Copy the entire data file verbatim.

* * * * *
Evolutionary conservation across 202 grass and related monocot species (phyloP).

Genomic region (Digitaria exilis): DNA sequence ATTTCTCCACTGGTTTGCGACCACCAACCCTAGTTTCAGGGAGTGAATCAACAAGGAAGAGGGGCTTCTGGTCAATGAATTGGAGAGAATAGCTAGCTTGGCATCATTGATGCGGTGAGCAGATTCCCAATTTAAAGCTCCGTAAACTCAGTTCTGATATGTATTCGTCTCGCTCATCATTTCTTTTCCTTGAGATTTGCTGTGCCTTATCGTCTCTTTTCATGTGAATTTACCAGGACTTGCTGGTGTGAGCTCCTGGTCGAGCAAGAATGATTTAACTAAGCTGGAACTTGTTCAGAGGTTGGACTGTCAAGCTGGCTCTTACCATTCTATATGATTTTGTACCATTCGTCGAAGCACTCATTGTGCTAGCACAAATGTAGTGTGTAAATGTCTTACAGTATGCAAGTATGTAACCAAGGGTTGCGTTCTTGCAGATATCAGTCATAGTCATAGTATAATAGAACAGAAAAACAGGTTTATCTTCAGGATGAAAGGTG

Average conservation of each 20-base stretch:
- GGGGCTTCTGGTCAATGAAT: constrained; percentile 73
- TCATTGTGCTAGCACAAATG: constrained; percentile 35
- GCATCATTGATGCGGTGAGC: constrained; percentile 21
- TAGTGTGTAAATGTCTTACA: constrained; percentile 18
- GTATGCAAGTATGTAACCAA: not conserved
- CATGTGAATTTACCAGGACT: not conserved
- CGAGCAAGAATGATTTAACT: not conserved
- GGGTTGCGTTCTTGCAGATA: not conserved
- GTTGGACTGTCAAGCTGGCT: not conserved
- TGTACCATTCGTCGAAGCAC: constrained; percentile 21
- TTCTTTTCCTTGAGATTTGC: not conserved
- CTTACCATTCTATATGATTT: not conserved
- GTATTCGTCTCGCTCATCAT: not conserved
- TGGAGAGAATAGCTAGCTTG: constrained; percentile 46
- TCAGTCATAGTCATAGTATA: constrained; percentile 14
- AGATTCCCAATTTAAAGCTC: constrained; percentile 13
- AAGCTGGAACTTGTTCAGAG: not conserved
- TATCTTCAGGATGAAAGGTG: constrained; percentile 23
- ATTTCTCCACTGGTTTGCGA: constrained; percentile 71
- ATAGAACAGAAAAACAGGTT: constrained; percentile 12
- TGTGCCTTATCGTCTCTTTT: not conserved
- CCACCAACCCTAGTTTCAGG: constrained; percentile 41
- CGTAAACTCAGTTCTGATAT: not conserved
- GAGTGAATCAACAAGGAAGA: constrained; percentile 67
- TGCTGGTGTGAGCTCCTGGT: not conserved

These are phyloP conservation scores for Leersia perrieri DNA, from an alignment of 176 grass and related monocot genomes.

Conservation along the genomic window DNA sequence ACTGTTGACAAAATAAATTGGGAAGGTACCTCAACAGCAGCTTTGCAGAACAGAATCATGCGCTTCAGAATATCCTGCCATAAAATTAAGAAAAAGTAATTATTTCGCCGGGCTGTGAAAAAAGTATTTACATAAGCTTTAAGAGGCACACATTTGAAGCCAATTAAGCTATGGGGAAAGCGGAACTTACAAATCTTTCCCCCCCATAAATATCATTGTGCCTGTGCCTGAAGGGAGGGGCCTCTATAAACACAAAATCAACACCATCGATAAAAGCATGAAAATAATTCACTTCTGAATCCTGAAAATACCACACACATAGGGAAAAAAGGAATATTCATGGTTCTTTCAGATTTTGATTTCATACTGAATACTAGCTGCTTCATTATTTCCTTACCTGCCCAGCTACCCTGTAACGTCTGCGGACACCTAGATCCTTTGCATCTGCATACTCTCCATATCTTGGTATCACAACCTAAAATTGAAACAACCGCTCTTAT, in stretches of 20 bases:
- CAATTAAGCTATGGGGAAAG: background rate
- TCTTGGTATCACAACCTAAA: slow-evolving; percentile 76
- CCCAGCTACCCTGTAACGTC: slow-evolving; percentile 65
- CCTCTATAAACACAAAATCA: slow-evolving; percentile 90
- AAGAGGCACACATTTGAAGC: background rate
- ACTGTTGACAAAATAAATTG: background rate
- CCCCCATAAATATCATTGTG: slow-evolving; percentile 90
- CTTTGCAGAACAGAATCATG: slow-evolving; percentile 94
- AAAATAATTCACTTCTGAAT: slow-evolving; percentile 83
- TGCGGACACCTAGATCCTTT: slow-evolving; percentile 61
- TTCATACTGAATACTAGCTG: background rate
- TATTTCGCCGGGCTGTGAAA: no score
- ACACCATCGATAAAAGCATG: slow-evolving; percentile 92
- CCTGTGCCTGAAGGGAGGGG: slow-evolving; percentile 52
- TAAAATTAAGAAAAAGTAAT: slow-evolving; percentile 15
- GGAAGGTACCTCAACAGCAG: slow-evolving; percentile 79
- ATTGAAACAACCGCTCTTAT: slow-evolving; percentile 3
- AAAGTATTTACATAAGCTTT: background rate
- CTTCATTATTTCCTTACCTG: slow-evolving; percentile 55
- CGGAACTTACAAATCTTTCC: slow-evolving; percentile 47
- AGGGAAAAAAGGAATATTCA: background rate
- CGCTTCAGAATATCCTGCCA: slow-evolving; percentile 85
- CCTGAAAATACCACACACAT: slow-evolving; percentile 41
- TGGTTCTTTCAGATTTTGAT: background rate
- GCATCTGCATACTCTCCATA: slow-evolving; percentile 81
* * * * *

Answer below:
Evolutionary conservation across 202 grass and related monocot species (phyloP).

Genomic region (Digitaria exilis): DNA sequence ATTTCTCCACTGGTTTGCGACCACCAACCCTAGTTTCAGGGAGTGAATCAACAAGGAAGAGGGGCTTCTGGTCAATGAATTGGAGAGAATAGCTAGCTTGGCATCATTGATGCGGTGAGCAGATTCCCAATTTAAAGCTCCGTAAACTCAGTTCTGATATGTATTCGTCTCGCTCATCATTTCTTTTCCTTGAGATTTGCTGTGCCTTATCGTCTCTTTTCATGTGAATTTACCAGGACTTGCTGGTGTGAGCTCCTGGTCGAGCAAGAATGATTTAACTAAGCTGGAACTTGTTCAGAGGTTGGACTGTCAAGCTGGCTCTTACCATTCTATATGATTTTGTACCATTCGTCGAAGCACTCATTGTGCTAGCACAAATGTAGTGTGTAAATGTCTTACAGTATGCAAGTATGTAACCAAGGGTTGCGTTCTTGCAGATATCAGTCATAGTCATAGTATAATAGAACAGAAAAACAGGTTTATCTTCAGGATGAAAGGTG

Average conservation of each 20-base stretch:
- GGGGCTTCTGGTCAATGAAT: constrained; percentile 73
- TCATTGTGCTAGCACAAATG: constrained; percentile 35
- GCATCATTGATGCGGTGAGC: constrained; percentile 21
- TAGTGTGTAAATGTCTTACA: constrained; percentile 18
- GTATGCAAGTATGTAACCAA: not conserved
- CATGTGAATTTACCAGGACT: not conserved
- CGAGCAAGAATGATTTAACT: not conserved
- GGGTTGCGTTCTTGCAGATA: not conserved
- GTTGGACTGTCAAGCTGGCT: not conserved
- TGTACCATTCGTCGAAGCAC: constrained; percentile 21
- TTCTTTTCCTTGAGATTTGC: not conserved
- CTTACCATTCTATATGATTT: not conserved
- GTATTCGTCTCGCTCATCAT: not conserved
- TGGAGAGAATAGCTAGCTTG: constrained; percentile 46
- TCAGTCATAGTCATAGTATA: constrained; percentile 14
- AGATTCCCAATTTAAAGCTC: constrained; percentile 13
- AAGCTGGAACTTGTTCAGAG: not conserved
- TATCTTCAGGATGAAAGGTG: constrained; percentile 23
- ATTTCTCCACTGGTTTGCGA: constrained; percentile 71
- ATAGAACAGAAAAACAGGTT: constrained; percentile 12
- TGTGCCTTATCGTCTCTTTT: not conserved
- CCACCAACCCTAGTTTCAGG: constrained; percentile 41
- CGTAAACTCAGTTCTGATAT: not conserved
- GAGTGAATCAACAAGGAAGA: constrained; percentile 67
- TGCTGGTGTGAGCTCCTGGT: not conserved

These are phyloP conservation scores for Leersia perrieri DNA, from an alignment of 176 grass and related monocot genomes.

Conservation along the genomic window DNA sequence ACTGTTGACAAAATAAATTGGGAAGGTACCTCAACAGCAGCTTTGCAGAACAGAATCATGCGCTTCAGAATATCCTGCCATAAAATTAAGAAAAAGTAATTATTTCGCCGGGCTGTGAAAAAAGTATTTACATAAGCTTTAAGAGGCACACATTTGAAGCCAATTAAGCTATGGGGAAAGCGGAACTTACAAATCTTTCCCCCCCATAAATATCATTGTGCCTGTGCCTGAAGGGAGGGGCCTCTATAAACACAAAATCAACACCATCGATAAAAGCATGAAAATAATTCACTTCTGAATCCTGAAAATACCACACACATAGGGAAAAAAGGAATATTCATGGTTCTTTCAGATTTTGATTTCATACTGAATACTAGCTGCTTCATTATTTCCTTACCTGCCCAGCTACCCTGTAACGTCTGCGGACACCTAGATCCTTTGCATCTGCATACTCTCCATATCTTGGTATCACAACCTAAAATTGAAACAACCGCTCTTAT, in stretches of 20 bases:
- CAATTAAGCTATGGGGAAAG: background rate
- TCTTGGTATCACAACCTAAA: slow-evolving; percentile 76
- CCCAGCTACCCTGTAACGTC: slow-evolving; percentile 65
- CCTCTATAAACACAAAATCA: slow-evolving; percentile 90
- AAGAGGCACACATTTGAAGC: background rate
- ACTGTTGACAAAATAAATTG: background rate
- CCCCCATAAATATCATTGTG: slow-evolving; percentile 90
- CTTTGCAGAACAGAATCATG: slow-evolving; percentile 94
- AAAATAATTCACTTCTGAAT: slow-evolving; percentile 83
- TGCGGACACCTAGATCCTTT: slow-evolving; percentile 61
- TTCATACTGAATACTAGCTG: background rate
- TATTTCGCCGGGCTGTGAAA: no score
- ACACCATCGATAAAAGCATG: slow-evolving; percentile 92
- CCTGTGCCTGAAGGGAGGGG: slow-evolving; percentile 52
- TAAAATTAAGAAAAAGTAAT: slow-evolving; percentile 15
- GGAAGGTACCTCAACAGCAG: slow-evolving; percentile 79
- ATTGAAACAACCGCTCTTAT: slow-evolving; percentile 3
- AAAGTATTTACATAAGCTTT: background rate
- CTTCATTATTTCCTTACCTG: slow-evolving; percentile 55
- CGGAACTTACAAATCTTTCC: slow-evolving; percentile 47
- AGGGAAAAAAGGAATATTCA: background rate
- CGCTTCAGAATATCCTGCCA: slow-evolving; percentile 85
- CCTGAAAATACCACACACAT: slow-evolving; percentile 41
- TGGTTCTTTCAGATTTTGAT: background rate
- GCATCTGCATACTCTCCATA: slow-evolving; percentile 81